Bicycle Frame Crack: Fixable?

OK, so I’m riding my bicycle on Sunday and I’m hardly five miles into the ride when suddenly the crank goes “wonky” and starts going side-to-side, perpendicular to the bicycle frame, as I pedal. At the time, I’m thinking maybe it’s a ball-bearing or something and nurse the bicycle back home.

At the shop, however, they show me the real problem: A crack across the bottom of the down-tube and into the weld of the crank shaft. Three of the older repair guys at the shop are telling me that, since my frame is a steel alloy, it is repairable. So it seems my options are:

  1. One guy offered to weld it himself, but as a side project, since the bike shop will NOT do frame repairs because of liability issues.
  2. The other two are saying, hey just take it to a muffler shop. They weld tubes all the time. I reply, yea, and how much structural integrity does a muffler have? So they come up with the next option,
  3. There is a custom Chopper shop in town. They ought to be able to handle this, or at least tell me if it’s a good idea. But would they want to touch a bicycle?

So, any opinions on this?

Once it is welded, the frame will never be stronger than its weakest point: the weld.

If this is a bike you use on rough streets or off-road, I’d say no.
You might wanna find a new bike shop, too…

Why? Sounds like decent advice.

The nice thing about a steel frame that you don’t get from aluminum or carbon fiber is that they can “tear” without suffering instant catastrophic failure. That’s what happened to your bike.

Fixing a steel bike is not a difficult thing. It used to be done all the time when more bikes were steel. I think, however, that a typically procedure would involve replacing a whole tube. That’s made easy if your bike has lugs, basically little sleeves at the joints of the bike where the top-tube meet the seat tube, the seat tube meets the down tube, etc. See that link for a picture. That’s opposed to just welding the tubes together as a modern aluminum bike would do.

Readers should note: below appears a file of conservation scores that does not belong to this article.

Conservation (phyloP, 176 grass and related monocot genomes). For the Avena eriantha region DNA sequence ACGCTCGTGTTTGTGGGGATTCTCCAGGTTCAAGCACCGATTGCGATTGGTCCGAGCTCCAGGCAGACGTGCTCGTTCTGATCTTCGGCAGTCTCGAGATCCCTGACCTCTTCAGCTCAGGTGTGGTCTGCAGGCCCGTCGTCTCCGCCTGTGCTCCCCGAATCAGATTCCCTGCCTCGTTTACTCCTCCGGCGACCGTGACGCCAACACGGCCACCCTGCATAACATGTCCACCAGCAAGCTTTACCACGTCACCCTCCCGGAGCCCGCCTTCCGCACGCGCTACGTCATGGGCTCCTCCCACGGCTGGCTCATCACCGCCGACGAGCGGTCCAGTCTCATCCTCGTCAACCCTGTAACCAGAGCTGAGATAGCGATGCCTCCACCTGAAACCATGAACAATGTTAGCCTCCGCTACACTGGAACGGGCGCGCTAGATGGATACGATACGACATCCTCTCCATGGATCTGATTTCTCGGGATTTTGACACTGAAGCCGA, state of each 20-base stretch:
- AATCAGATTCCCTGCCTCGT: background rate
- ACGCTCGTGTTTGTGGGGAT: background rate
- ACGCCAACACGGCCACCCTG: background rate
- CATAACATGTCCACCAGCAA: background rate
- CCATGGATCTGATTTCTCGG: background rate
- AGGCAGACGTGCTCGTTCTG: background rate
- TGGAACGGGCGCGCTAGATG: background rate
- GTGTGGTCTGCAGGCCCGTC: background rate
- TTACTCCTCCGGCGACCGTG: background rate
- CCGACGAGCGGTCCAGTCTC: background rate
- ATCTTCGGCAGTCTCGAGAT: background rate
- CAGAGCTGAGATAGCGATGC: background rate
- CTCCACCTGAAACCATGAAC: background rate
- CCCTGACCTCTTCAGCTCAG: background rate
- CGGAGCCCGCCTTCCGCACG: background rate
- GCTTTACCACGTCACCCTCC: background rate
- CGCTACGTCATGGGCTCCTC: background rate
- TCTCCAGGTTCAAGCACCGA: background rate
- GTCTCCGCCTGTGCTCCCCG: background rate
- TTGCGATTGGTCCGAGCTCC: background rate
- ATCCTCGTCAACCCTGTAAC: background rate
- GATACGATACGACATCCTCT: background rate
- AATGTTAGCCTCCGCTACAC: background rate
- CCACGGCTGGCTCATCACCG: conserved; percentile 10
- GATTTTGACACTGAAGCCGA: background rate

Some bike shop guys have experience with it, and so I’d take the guy up on his offer if he has experience. Too bad the shop won’t do it, but I can see where they’re coming from.

That custom chopper option sounds ALL RIGHT, if they’ll do it. A motorcycle frame has a lot in common with a bike frame – hollow steel tubes.

A number of bicycle manufacturers offer lifetime guarantees on their frames. You might want to check whether yours carries such a warranty - you might be able to get a new frame without bothering about the welding.

I’d steer clear of the muffler shop. Steel bikes are generally made from heat-treatable low-alloy steels (the various Reynolds grades, and chrome-moly which is basically 4130 - crankshaft steel). Mufflers aren’t, and there are definite issues with welding low alloy steels that the muffler guys may not be aware of.

Steel bike tubes are generally brazed, not welded. The difference being, only the filler metal (brass or silver solder) melts during the operation, not the steel of the tube. Some alloys will be rather badly softened if TIG welded. Others (the “air hardening” grades) are designed to be TIG weldable.

If someone is willing to braze in a new tube for you, go for it. If they want to make a weld repair, be sure they know what they’re doing.

If its a mountain bike, put the frame in the bin and get a new one, no way worth the risk, especially given the location of the crack. If its a road bike I’d think about option 1 if the bike meant a lot to me/was any good. Agree with others questioning the wisdom of getting a non bike-welder to make the repair. If your bike shop guy knows his onions, or if there is a local frame builder who can look at it then it might be worth it.

Well, Bos, I was very leery of the advice, but this is a very well regarded bicycle shop in the Dallas area. However, just because the shop is well regarded doesn’t mean these guys necessarily know what they’re doing. For one thing, there’s no way I’m going to a muffler shop.